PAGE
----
Natural gas futures trading during Friday’s shortened session was a quiet affair as a number of market players opted to extend the already long weekend. Finishing up the bearish week, the January contract traded in a slim 9-cent range from $6.625 to $6.715 before settling at 1 p.m. EST at $6.635, down 16.5 cents on the day and 77.4 cents lower than the previous week’s close.

With the weather outlook remaining unseasonably warm and storage inventories remaining more than ample (see Daily GPI, Dec. 22), lower prices are still more likely than higher ones. As of Dec. 15, working gas in storage sits at 3,167 Bcf, which is 342 Bcf higher than the same time last year and 274 Bcf above the five-year average of 2,893 Bcf.

“Things were definitely quiet in the market today. A lot of traders waited for Thursday’s storage report to drop before getting a head start on the long weekend,” said Steve Blair, a broker with Rafferty Technical Research in New York. “To confirm the absences all you have to do is take a peek at the tight trading range on the day.”

The broker noted that the only highlight of the day actually occurred in Globex trading a little before the regular session opened. “We broke below support at $6.600 temporarily to notch a low of $6.568, but we rebounded before Friday’s regular open. One of my customers put it best. He said the push below $6.600 was likely an attempt by the market to push out some weak longs in there.”

Blair added that the weather picture going forward remains key. “People are going to look towards Tuesday to see what the new weather forecasts have to say. With the long weekend, things could change by Tuesday.”

Analysts are mulling a potential repeat of Thursday’s low withdrawal in the next report. Most, if not all, of the modest 71 Bcf withdrawal for the week ended Dec. 15 can be attributed to low residential and commercial heating requirements for the week ended Dec.16. There is a one-day difference between the time period used for natural gas inventory measurement and National Weather Service (NWS) heating degree day (HDD) forecasts, but for that week a thin 147 HDD were tallied for New York, Pennsylvania and New Jersey, or 73 below normal. The Midwest was similar. Ohio, Indiana, Michigan, Illinois and Wisconsin aggregated 164 HDD, or 87 fewer than normal.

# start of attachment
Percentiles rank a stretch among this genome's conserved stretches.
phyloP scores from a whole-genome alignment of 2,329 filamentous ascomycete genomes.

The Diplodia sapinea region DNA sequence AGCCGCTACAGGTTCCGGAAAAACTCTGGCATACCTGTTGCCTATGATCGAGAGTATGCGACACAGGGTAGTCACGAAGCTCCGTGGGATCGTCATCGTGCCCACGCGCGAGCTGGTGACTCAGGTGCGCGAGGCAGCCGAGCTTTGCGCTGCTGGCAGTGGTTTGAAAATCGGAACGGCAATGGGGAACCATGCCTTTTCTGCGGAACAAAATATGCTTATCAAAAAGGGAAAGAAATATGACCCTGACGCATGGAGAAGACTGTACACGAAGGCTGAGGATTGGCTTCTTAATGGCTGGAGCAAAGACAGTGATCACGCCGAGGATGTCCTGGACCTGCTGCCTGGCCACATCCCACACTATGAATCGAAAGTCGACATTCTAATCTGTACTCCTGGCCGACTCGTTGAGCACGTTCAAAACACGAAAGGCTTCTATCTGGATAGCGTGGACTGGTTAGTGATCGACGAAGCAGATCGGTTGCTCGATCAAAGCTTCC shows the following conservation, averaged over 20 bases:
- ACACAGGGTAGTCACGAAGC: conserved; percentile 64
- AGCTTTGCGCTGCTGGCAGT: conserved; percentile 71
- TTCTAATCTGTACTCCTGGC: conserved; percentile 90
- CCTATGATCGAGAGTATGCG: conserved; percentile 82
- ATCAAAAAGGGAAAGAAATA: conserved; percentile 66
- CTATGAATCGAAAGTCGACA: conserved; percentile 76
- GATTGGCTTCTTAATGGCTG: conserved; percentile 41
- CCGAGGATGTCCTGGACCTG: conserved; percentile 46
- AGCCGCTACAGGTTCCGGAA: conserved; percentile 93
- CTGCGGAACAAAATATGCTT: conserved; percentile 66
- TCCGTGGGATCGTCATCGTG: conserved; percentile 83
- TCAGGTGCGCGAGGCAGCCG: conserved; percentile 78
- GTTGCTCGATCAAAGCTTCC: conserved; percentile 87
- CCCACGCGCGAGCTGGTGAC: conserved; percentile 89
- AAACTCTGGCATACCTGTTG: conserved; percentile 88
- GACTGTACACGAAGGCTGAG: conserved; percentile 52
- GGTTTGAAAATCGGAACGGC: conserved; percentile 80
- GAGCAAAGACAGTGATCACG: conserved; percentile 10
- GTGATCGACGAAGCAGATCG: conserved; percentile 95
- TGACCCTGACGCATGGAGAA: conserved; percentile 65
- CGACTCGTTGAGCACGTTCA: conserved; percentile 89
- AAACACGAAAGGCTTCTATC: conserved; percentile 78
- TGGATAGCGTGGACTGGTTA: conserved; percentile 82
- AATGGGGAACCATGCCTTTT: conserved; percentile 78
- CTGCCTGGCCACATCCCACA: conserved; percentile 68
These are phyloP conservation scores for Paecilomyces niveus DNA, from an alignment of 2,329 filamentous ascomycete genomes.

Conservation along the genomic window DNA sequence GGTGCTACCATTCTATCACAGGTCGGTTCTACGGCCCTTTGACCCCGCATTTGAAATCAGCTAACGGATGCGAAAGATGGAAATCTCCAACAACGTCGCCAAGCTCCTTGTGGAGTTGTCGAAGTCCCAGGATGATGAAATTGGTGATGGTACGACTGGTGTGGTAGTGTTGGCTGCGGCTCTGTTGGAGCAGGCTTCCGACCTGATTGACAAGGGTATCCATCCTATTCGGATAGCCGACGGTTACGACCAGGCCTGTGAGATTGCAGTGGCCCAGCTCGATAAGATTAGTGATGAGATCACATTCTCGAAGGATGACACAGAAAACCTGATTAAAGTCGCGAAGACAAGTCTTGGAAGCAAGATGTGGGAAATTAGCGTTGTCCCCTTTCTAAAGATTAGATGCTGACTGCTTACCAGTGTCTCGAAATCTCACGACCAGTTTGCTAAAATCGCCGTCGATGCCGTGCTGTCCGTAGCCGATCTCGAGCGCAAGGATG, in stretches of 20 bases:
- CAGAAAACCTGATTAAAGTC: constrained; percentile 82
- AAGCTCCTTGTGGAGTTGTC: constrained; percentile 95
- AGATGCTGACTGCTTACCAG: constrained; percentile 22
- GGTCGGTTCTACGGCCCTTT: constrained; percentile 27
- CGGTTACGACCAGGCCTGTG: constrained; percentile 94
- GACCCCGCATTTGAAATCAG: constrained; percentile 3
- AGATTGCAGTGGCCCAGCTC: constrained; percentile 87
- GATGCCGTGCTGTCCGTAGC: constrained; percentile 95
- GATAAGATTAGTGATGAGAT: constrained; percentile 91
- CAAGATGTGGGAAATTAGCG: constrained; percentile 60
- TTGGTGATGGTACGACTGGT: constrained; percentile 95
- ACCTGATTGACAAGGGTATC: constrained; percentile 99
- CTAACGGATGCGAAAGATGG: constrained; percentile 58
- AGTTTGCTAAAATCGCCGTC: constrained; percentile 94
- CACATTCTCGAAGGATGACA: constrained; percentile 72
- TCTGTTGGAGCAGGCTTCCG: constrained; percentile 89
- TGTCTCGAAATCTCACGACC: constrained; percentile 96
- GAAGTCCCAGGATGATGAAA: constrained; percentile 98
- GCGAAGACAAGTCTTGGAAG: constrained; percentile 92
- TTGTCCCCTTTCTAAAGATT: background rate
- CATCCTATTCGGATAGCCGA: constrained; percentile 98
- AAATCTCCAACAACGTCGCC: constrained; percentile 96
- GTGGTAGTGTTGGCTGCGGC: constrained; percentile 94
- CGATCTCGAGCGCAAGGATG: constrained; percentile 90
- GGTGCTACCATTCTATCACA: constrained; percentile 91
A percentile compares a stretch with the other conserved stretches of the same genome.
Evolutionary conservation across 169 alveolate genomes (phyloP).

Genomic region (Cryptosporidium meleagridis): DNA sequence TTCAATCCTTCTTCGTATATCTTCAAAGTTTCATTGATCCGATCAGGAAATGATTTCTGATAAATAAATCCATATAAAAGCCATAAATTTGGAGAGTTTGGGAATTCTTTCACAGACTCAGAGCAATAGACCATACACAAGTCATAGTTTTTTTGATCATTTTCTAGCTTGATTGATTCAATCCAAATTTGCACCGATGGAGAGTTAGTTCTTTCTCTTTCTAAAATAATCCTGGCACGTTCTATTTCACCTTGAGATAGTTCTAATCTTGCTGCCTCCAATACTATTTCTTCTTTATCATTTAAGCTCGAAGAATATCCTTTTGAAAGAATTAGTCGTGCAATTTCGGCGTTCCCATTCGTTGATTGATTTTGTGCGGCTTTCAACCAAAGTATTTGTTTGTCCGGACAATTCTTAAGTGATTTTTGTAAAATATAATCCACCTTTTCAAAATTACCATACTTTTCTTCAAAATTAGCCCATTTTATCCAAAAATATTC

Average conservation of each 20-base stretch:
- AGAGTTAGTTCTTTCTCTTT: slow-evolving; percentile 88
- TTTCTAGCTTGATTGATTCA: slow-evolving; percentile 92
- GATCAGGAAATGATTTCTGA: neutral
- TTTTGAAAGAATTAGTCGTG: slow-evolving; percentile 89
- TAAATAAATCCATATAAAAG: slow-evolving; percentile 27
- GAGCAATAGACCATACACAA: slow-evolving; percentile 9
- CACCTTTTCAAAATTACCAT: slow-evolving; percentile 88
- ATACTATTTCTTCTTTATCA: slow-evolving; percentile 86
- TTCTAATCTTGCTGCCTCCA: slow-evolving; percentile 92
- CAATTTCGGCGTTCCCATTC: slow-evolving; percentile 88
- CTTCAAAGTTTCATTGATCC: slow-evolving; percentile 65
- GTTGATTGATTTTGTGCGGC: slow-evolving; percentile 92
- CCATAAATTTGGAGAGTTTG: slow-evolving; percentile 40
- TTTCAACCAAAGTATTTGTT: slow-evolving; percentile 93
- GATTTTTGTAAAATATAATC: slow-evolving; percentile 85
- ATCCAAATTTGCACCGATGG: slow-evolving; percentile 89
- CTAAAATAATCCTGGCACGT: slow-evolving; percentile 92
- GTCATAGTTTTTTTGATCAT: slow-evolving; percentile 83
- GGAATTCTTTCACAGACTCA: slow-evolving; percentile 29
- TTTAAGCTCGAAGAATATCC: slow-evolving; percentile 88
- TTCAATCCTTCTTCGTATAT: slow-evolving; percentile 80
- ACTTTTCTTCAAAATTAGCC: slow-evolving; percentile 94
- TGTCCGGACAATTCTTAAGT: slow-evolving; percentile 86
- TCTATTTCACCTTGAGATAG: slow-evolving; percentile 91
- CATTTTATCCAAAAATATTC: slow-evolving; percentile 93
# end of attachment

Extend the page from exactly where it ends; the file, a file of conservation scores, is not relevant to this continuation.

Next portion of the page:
Similar HDD figures are forecast for the week ended Dec. 22 and that should result in another storage withdrawal figure that more than likely further increases the surplus. The NWS predicts that New York, New Jersey and Pennsylvania will see 170 HDD, or 65 fewer than normal, and the Midwest will see 189 HDD, or 78 fewer than normal.

Jim Ritterbusch of Ritterbusch and Associates said natural gas futures will now be forced to accommodate a second bearish withdrawal figure.”The market will now be forced to price in a similarly bearish figure into next week’s report, a factor that will tend to temper positive responses to any possible forecast changes,” he said. The actual withdrawal will compare to a five-year average of 127 Bcf and last year’s 162 Bcf takedown for the week ended Dec.22.

Natural gas bulls, however, are undeterred. Phil Flynn of Alaron says to buy February natural gas at $6.60 with a stop loss order at $6.40.

Due to the Christmas and New Year’s Day holidays, the Energy Information Administration announced that the storage report for the week ending Dec. 22 will be released on Friday, Dec. 29; and the report for the week ending Dec. 29 will be released on Friday, Jan. 5, 2007. Both reports will be released between 10:30 a.m. and 10:40 a.m. EST.

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